In the late 1800s, the insatiable demand for railway sleepers, for which the local jarrah trees were mercilessly ravaged, helped Donnybrook, 36km south-east of Bunbury, to grow and prosper.
Then a short-lived gold rush in 1897 kept things exciting for a few years. When the gold ran out, the local sandstone - used in many of Perth’s fine old homes and through the southern part of the state - kept people employed.
In Donnybrook itself, you can see fine examples of the use of this stone in the War Memorial Hall, the Anglican and Methodist churches and the district school.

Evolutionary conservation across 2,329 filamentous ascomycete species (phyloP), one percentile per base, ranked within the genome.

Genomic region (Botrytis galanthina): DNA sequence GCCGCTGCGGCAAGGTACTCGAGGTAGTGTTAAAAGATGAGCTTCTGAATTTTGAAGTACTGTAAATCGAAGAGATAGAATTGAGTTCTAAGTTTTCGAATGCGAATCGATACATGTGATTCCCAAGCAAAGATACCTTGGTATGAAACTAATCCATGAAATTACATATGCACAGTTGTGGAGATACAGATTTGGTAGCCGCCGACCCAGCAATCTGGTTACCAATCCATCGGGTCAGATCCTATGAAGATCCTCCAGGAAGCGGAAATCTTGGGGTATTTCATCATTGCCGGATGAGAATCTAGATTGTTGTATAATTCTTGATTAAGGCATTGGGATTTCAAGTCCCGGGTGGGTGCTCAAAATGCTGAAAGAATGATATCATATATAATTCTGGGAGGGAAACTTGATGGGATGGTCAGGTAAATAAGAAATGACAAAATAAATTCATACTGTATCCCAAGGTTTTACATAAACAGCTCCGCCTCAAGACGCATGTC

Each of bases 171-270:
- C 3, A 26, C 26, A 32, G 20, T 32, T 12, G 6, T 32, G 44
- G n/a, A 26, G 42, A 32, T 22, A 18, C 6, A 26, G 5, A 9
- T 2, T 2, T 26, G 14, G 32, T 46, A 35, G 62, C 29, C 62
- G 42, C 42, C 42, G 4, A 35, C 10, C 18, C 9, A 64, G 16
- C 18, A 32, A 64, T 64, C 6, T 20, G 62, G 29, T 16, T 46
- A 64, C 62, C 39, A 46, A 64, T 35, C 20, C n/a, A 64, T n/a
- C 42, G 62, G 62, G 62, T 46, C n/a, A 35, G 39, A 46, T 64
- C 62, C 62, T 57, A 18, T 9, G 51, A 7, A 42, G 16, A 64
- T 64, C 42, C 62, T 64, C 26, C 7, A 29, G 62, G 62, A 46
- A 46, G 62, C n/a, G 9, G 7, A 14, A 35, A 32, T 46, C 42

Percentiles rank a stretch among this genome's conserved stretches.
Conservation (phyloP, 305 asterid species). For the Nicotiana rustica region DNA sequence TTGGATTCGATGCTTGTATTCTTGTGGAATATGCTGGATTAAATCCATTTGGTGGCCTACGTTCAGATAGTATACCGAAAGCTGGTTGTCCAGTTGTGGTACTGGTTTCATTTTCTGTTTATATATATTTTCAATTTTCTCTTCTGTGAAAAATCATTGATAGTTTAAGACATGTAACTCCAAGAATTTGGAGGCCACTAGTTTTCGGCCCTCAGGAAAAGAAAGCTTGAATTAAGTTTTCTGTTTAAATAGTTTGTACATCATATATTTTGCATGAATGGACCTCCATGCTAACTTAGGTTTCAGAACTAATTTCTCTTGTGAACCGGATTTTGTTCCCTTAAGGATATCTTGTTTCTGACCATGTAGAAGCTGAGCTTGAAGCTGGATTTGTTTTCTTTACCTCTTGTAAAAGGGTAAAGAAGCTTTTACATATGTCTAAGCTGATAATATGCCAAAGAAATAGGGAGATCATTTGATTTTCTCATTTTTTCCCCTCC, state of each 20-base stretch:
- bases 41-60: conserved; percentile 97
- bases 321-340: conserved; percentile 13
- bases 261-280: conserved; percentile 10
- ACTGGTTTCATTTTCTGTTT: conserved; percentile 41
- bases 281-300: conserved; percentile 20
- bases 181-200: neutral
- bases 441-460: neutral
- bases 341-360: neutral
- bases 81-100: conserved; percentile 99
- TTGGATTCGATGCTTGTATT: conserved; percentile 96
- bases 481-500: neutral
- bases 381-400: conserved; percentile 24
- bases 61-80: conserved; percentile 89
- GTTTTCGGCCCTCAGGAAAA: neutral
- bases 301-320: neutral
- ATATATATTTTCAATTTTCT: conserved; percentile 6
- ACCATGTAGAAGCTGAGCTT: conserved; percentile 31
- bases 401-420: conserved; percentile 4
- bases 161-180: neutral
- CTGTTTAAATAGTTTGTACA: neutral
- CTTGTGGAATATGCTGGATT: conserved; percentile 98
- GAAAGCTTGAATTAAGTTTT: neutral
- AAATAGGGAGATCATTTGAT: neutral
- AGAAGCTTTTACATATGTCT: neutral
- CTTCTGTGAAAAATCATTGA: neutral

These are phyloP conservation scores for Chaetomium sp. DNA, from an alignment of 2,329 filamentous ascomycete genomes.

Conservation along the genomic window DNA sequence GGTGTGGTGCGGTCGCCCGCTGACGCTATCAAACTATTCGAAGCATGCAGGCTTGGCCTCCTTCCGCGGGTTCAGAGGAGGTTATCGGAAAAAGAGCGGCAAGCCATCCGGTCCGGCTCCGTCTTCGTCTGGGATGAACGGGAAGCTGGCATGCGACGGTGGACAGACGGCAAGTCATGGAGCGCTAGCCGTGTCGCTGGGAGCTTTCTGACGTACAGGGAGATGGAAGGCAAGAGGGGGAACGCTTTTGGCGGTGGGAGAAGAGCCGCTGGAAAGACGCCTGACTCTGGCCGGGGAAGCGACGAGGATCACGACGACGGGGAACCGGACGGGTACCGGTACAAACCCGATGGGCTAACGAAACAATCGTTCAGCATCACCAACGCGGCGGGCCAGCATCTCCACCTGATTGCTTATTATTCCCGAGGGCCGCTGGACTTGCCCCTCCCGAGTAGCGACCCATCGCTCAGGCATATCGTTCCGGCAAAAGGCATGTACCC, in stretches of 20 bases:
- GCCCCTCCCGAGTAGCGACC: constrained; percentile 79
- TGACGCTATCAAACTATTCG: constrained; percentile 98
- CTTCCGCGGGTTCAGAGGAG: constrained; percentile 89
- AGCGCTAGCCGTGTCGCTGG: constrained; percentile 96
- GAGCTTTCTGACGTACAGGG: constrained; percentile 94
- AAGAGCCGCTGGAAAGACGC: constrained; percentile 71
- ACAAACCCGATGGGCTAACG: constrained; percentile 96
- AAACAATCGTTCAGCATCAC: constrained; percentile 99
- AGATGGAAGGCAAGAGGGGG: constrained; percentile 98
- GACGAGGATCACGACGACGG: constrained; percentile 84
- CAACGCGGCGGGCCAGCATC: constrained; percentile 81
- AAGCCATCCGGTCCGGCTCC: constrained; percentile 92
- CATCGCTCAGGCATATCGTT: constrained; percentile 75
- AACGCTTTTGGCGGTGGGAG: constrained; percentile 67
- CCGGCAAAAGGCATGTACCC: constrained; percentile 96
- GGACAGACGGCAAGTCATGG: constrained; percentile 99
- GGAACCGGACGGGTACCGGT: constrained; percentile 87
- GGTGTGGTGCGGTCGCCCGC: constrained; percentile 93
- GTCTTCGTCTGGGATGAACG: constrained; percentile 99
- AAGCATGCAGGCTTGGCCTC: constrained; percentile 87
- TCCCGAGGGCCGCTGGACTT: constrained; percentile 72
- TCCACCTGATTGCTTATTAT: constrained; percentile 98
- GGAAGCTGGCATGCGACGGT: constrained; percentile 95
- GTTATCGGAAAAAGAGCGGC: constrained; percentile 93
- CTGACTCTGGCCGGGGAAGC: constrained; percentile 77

But now it’s apples that are the mainstay of the local economy, especially the Granny Smith, first grown in early Sydney, and the Lady Williams varieties, which were developed in the region. First planted in the late 1890s, most of the state’s apples are now grown in the area.
The scenery, too, is fabulous in an area first settled by Irish immigrants, who named the town after the Dublin suburb of Donnybrook. These Irish people battled gamely against the bush with primitive implements for years before abandoning their effort and leaving their land to echo to the timber cutters’ axes.